Destroyed position from Yom Kippur War, Mount Bental, Golan Heights, Israel
iStock

Later, after that television program, he asked for his due as a combat veteran suffering trauma, but discovered the doors shut to him. "The Defense Ministry rejected me on various pretexts, as if I wasn't at Tel Fares (in the Golan war theater, ed.)," he says, noting an incident in which he was tried for momentarily abandoning a position and the trial document proving that the outpost was already in Israeli hands. But this did not help him gain recognition as a war casualty. "Then they told me that I was as healthy as a bull, and then they said there was a statute of limitations. I finally won in court. They filed an appeal to the district where one cannot represent himself. A lawyer whom I hired did a good job but it was decided that I had to be examined by a doctor. He wrote that although I'd undergone an irreversible trauma, over the years I had overcome it. Whether or not I overcame it can be seen in the book."

"On October 11, 1973, a few minutes after 11 p.m., before I had to return to Tel Fares with my friend Shlomo Ya'akovian... I was in the war room in Nafah ... I was radio operator there, in the cubicle sat the operator who didn't hear the conversation between Major General Peled and Kahalani. They spoke explicitly about what happened to us and at a certain stage Peled revealed that all the planes had been knocked out and presented the stats. Kahalani asked if there were any pilots missing. Peled said no people, only planes."

Cohen continued: "Later on, the name Joe Alon was mentioned as someone who revealed a document in which Kissinger and Dayan allegedly signed an agreement that would give the Syrians and Egyptians a small victory that might take the lives of 200 to 300 Israeli soldiers, but that Arab national pride would be restored, after which they would agree to sign a peace agreement for thousands of years. Dayan thought it worthwhile, he felt that the cost was the worth it. This was the same Dayan who visited Tel Fares 11 days before the war and declared 'there will be war'."

Cohen adds that while in a "fixed" soccer game, those who rig it are put in jail, "in this case there were thousands who were sold out, when they thought they would sell out 300, and I am one of those few who were there. They just sold us. General Hofi was shocked and said he'd heard rumors, but Peled openly said that it had already been delivered. Hofi told us that Gorodish (the new and inexperienced commander of the southern front, later blamed for the initial failure and high casualties, ed.) was visiting the Northern Command and told him that there had been an organizational overhaul: There were no tanks on the ramps as per regulation, oil taps intended to ignite the canal in the case of an Egyptian crossing were not opened, and mines that were supposed to block the Egyptians had been blown up earlier. In other words, the Egyptians were given absolute autonomy to cross the canal and kill our soldiers so that they could reach the target of overrunning seven kilometers east of the [Suez] canal."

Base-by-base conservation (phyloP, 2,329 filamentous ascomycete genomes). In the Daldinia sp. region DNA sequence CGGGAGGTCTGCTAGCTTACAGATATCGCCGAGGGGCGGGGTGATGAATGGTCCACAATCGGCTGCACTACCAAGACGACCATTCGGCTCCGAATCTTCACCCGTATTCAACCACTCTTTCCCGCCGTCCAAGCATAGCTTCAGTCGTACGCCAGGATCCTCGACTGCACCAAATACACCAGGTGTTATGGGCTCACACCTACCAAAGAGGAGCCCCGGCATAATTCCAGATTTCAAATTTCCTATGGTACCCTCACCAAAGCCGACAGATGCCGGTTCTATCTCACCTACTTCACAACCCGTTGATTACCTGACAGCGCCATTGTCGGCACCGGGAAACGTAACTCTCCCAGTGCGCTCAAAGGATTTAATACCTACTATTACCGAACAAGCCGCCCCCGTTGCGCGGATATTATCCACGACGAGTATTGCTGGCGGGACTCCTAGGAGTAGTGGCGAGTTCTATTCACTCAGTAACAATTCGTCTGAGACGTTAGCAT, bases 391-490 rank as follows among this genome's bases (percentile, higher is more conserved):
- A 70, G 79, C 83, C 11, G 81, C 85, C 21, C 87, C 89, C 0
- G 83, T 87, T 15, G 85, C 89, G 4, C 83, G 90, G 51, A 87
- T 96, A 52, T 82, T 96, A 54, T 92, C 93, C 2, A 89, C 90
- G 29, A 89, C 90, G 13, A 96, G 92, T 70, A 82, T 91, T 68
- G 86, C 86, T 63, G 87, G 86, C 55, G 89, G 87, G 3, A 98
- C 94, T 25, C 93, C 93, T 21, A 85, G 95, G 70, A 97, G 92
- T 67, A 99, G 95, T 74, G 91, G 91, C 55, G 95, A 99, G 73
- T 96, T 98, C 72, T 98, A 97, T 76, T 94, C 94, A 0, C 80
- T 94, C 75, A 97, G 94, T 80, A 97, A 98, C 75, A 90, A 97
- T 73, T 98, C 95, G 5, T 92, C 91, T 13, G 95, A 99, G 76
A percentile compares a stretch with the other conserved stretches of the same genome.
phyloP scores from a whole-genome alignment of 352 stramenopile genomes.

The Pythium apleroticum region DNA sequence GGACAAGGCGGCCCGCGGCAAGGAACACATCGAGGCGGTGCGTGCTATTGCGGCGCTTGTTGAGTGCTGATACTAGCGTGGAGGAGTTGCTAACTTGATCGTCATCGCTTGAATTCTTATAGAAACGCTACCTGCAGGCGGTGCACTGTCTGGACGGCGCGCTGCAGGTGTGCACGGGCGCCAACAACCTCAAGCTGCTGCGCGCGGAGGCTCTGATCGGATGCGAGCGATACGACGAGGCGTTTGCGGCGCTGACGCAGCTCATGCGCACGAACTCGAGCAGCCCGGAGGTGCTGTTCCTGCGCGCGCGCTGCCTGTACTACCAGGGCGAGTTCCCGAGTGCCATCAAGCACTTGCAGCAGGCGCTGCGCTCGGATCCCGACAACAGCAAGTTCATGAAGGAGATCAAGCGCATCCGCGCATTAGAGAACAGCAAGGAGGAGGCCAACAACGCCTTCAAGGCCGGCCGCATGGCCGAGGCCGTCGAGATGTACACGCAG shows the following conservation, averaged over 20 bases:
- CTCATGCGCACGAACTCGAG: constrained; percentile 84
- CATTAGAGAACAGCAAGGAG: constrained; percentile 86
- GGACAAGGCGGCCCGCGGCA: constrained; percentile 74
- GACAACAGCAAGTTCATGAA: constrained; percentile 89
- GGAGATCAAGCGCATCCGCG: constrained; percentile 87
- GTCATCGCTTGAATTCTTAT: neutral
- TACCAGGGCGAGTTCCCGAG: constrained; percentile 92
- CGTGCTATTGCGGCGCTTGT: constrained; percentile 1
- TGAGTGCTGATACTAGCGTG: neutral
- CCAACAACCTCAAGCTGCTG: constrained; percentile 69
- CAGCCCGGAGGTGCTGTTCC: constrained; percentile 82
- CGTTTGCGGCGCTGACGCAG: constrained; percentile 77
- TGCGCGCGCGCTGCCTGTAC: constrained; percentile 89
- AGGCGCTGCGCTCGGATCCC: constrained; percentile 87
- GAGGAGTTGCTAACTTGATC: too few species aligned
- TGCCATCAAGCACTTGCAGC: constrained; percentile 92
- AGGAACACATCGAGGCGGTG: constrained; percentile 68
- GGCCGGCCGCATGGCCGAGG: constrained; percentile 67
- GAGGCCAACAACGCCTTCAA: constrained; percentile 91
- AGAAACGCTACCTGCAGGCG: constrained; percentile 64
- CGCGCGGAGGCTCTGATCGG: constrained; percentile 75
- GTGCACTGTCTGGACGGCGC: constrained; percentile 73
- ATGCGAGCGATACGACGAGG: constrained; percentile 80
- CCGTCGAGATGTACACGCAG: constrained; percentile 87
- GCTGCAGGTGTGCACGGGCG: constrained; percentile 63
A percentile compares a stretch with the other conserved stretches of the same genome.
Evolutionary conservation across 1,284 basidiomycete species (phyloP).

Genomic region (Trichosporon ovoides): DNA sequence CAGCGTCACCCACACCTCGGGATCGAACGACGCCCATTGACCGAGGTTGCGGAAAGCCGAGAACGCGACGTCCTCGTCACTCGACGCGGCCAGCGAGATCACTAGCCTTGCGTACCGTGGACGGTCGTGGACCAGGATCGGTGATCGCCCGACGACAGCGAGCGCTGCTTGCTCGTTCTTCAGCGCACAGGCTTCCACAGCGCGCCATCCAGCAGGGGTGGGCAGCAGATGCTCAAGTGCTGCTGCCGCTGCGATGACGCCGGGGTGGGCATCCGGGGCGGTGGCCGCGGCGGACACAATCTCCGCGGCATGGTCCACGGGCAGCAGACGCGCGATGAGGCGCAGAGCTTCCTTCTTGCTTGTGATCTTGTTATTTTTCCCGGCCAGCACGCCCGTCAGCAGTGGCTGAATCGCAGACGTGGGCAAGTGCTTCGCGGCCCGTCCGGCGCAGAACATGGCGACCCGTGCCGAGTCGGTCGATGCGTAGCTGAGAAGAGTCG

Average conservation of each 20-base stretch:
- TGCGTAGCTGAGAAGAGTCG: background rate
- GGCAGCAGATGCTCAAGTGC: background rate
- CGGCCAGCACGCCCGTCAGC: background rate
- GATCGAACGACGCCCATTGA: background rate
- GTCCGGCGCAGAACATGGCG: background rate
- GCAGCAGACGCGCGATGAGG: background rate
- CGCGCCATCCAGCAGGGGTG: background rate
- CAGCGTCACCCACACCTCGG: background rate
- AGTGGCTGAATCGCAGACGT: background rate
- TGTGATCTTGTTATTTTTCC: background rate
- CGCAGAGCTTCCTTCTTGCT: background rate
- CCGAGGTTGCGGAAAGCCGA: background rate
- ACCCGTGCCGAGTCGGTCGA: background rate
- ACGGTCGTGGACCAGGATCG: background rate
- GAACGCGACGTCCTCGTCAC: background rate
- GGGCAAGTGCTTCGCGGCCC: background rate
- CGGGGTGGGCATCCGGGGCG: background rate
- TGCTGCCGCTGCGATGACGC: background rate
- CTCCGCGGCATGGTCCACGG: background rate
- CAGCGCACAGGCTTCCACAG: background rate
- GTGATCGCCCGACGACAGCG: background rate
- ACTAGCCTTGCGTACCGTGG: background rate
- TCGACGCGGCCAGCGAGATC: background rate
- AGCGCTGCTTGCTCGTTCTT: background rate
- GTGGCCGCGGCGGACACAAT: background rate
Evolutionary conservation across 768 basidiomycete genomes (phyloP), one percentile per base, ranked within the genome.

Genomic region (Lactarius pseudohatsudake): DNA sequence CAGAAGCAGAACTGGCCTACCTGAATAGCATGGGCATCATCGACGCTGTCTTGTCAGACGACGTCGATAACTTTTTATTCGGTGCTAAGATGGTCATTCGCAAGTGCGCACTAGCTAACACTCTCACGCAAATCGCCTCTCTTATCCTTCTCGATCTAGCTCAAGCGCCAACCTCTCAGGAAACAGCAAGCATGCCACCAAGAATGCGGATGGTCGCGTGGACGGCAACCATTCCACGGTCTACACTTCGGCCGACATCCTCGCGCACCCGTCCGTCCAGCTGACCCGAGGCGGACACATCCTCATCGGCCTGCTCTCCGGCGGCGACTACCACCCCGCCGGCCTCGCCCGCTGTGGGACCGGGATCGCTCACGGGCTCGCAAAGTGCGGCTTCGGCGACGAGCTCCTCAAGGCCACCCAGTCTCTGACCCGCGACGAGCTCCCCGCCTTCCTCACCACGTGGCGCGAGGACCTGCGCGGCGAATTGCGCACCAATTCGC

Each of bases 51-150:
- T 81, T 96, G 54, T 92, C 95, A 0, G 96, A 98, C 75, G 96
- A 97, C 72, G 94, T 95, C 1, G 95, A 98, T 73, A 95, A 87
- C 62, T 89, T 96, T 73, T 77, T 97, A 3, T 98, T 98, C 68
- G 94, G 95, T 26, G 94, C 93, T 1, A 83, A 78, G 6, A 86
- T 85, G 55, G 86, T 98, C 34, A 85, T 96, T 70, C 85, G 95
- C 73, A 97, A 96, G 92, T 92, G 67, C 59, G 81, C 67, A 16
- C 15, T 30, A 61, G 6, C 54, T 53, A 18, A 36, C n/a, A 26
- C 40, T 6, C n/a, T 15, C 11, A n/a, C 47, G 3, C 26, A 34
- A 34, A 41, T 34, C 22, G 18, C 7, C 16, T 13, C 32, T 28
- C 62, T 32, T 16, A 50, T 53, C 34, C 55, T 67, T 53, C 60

Woman at relative's grave at Har Herzl Cemetery
on 38th anniversary of Yom Kippur War Flash 90

He said that commanders also brought them to positions without them knowing how to use their weaponry. One example is when the commander of the outpost arrived at Tel Fares with three Vulcan 022 anti-aircraft guns, but in less than 15 minutes the weapons were rendered inoperative. "They stood in the wrong place. The shells fell in such a way that the guns were destroyed. A Syrian unit entered and slaughtered them. Twenty-three men were butchered with knives. These are things that people must be told. Leaders must draw conclusions and lessons so that this will never happen again. Our children must never be in a similar situation, not one that has even the slightest resemblance to that time."

Woman at relative's grave on 38th anniversary of Yom Kippur War
Flash 90